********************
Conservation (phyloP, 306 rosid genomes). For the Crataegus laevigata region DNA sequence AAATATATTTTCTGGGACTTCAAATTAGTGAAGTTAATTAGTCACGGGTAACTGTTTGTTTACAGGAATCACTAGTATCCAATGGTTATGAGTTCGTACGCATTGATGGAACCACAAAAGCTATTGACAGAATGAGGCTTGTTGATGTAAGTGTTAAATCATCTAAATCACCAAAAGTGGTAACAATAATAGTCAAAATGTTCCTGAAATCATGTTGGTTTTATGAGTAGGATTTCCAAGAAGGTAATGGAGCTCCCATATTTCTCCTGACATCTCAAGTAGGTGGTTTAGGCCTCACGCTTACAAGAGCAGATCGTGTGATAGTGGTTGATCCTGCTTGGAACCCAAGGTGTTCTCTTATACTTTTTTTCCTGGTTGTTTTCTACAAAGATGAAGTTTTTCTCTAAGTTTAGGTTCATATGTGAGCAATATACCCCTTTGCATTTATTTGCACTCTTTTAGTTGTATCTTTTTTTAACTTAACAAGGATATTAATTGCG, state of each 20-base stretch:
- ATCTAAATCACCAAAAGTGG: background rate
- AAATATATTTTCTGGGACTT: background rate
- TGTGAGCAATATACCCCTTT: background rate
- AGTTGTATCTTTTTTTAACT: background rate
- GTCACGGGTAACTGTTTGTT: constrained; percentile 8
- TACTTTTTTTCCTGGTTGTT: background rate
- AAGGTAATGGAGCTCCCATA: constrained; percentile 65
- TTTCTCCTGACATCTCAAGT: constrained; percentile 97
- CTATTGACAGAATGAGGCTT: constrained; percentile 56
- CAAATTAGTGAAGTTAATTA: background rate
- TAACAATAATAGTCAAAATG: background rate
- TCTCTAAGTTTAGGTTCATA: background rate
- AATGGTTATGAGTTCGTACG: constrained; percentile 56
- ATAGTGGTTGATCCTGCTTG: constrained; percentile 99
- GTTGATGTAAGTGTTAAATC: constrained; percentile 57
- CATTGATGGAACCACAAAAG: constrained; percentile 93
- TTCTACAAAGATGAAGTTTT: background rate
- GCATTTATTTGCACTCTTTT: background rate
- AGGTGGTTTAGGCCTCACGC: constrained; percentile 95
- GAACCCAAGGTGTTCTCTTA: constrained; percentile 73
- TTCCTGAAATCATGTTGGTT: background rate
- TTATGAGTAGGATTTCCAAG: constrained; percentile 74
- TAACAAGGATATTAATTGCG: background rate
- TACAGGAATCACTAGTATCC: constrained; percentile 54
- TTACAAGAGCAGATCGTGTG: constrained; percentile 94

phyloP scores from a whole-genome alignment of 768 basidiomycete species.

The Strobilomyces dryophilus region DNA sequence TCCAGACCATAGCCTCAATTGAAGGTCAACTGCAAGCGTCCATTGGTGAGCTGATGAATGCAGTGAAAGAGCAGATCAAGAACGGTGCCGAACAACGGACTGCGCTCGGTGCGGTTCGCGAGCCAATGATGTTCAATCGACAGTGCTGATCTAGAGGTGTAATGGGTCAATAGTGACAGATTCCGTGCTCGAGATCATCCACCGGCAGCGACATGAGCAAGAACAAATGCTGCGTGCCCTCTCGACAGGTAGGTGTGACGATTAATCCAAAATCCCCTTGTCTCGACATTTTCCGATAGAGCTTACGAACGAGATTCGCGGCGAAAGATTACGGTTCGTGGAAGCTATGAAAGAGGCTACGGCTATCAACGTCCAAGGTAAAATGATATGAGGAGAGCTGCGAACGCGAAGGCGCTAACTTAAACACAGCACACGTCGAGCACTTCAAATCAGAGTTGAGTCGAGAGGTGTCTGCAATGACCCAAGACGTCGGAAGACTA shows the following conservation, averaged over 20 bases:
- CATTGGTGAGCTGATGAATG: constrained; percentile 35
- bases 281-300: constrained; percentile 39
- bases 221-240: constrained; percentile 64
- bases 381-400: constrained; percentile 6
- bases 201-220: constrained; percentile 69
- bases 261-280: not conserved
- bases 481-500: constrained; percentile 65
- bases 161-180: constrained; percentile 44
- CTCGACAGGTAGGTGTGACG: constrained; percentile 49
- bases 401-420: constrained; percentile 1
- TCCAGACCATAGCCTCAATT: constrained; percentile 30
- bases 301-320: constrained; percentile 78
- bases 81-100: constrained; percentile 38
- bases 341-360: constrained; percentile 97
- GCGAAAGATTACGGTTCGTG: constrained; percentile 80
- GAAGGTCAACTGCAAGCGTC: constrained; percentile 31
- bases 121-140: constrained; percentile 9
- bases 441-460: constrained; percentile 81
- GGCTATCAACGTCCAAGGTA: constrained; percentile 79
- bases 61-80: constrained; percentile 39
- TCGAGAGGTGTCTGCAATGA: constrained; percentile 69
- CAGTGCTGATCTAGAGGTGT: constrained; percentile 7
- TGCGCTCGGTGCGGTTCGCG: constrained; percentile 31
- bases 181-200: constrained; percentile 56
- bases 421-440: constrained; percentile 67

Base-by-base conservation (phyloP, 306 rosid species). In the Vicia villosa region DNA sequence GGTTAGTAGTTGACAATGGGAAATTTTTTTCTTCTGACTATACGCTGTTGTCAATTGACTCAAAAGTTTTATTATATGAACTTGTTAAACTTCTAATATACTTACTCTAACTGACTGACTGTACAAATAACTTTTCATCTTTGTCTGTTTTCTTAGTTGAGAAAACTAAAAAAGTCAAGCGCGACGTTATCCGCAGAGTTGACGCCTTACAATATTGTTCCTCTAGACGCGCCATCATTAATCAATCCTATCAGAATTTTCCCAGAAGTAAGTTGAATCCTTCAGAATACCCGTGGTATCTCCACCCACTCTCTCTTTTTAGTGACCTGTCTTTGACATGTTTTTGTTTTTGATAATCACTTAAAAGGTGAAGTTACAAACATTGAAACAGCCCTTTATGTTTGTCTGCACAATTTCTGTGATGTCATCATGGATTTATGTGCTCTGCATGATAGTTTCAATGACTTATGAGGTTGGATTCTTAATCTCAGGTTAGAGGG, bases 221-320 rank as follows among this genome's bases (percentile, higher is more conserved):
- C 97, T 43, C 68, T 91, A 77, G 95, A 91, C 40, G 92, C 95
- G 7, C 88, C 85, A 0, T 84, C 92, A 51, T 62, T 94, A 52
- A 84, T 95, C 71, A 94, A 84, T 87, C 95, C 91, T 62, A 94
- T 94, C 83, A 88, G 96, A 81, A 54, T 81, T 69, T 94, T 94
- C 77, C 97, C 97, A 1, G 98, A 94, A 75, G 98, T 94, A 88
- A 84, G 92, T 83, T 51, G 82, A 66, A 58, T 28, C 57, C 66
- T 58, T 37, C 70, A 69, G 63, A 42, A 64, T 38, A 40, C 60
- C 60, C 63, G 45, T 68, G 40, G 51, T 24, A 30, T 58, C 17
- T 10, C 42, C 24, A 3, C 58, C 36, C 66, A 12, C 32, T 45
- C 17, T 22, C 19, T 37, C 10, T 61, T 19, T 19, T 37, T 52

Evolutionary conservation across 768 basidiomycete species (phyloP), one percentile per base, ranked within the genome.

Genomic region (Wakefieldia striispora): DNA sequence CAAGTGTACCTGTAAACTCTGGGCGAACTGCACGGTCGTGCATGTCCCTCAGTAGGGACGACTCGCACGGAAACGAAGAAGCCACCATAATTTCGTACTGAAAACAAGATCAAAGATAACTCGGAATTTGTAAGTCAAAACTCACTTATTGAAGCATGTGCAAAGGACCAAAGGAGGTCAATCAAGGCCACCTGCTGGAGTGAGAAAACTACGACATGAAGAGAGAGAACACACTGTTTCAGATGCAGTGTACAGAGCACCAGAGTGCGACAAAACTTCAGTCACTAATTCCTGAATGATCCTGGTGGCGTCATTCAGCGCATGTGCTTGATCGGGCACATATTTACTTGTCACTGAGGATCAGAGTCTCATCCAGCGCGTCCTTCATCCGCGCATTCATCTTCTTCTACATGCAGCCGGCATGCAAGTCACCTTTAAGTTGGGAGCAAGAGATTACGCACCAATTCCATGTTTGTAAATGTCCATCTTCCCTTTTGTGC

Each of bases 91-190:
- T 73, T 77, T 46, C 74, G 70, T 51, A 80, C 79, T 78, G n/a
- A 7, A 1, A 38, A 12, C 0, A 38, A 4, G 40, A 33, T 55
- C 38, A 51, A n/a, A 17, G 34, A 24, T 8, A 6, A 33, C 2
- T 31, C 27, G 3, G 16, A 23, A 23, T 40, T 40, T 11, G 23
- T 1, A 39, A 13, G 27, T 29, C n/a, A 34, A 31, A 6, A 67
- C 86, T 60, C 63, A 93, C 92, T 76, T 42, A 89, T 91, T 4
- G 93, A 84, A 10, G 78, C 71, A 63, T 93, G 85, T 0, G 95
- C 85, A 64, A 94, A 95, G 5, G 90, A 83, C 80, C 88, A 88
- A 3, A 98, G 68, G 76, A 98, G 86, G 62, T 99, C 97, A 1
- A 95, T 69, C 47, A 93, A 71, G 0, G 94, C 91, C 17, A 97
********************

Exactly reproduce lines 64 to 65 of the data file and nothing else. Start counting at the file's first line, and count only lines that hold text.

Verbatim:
- C 17, T 22, C 19, T 37, C 10, T 61, T 19, T 19, T 37, T 52

Evolutionary conservation across 768 basidiomycete species (phyloP), one percentile per base, ranked within the genome.